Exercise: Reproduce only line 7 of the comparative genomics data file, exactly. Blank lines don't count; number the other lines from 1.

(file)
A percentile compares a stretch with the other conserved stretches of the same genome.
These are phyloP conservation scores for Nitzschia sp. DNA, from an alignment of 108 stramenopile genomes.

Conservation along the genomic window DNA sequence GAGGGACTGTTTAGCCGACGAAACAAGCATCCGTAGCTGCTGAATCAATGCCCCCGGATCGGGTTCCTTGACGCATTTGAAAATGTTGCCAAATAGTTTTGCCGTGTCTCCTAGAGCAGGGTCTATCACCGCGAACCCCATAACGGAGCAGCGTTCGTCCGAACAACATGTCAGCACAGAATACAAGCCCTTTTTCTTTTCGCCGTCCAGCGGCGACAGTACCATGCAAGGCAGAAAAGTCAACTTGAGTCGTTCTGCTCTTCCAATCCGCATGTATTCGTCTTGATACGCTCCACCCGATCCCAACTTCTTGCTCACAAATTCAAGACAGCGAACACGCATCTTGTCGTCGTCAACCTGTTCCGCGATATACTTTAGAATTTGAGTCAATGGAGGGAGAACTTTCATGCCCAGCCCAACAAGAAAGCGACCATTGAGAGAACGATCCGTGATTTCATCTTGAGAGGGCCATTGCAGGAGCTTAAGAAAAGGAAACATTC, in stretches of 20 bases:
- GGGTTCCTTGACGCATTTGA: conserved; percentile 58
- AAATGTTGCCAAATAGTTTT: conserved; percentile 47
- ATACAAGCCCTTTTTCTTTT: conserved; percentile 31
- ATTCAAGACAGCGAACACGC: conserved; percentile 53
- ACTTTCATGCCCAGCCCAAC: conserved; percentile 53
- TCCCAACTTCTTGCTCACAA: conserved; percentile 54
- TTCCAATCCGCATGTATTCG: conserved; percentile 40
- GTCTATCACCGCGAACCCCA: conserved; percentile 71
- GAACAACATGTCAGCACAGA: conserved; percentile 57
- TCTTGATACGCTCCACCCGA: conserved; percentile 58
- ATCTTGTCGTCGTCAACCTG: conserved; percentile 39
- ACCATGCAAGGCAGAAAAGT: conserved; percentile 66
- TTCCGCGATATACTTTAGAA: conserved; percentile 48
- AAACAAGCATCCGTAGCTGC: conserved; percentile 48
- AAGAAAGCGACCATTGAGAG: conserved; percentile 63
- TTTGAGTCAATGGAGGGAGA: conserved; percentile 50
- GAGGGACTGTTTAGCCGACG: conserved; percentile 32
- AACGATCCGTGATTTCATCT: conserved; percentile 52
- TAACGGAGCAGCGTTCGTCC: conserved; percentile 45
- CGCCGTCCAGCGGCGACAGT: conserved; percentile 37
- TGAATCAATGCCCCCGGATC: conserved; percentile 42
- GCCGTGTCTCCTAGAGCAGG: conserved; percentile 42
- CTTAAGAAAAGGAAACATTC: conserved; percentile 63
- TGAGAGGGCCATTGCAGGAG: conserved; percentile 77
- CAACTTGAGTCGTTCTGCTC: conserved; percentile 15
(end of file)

- ATTCAAGACAGCGAACACGC: conserved; percentile 53